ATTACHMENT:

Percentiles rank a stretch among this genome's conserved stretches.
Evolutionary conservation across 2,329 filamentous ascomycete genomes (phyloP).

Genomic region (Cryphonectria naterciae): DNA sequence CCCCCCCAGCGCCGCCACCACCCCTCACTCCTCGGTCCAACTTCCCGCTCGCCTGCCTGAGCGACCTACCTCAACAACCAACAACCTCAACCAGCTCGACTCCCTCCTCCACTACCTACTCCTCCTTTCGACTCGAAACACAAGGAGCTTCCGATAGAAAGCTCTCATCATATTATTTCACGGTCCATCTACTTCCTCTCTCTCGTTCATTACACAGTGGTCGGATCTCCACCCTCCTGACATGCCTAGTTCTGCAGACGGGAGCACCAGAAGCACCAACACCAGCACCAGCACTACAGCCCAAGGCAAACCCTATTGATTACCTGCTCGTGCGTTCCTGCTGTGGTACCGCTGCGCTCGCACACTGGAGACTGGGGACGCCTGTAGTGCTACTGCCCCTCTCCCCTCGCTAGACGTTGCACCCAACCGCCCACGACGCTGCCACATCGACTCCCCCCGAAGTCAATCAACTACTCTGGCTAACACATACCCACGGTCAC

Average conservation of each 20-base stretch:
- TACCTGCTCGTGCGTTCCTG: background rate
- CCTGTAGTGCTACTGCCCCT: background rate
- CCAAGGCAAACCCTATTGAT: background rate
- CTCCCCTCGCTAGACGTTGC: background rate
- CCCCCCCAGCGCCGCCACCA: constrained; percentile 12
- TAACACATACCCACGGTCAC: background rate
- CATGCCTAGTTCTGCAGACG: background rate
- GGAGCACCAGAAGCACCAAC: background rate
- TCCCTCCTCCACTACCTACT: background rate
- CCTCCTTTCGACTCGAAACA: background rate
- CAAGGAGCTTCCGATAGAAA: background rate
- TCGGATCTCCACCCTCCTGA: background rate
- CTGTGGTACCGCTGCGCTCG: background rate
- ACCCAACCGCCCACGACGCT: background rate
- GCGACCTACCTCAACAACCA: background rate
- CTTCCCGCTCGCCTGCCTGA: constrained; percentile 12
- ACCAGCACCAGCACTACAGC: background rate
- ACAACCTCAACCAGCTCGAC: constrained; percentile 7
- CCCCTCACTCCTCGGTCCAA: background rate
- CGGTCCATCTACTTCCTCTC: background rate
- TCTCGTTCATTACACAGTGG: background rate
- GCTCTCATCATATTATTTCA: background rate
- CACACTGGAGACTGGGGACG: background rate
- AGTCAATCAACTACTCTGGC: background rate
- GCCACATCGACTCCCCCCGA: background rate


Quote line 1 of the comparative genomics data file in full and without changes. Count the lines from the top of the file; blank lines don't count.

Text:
Percentiles rank a stretch among this genome's conserved stretches.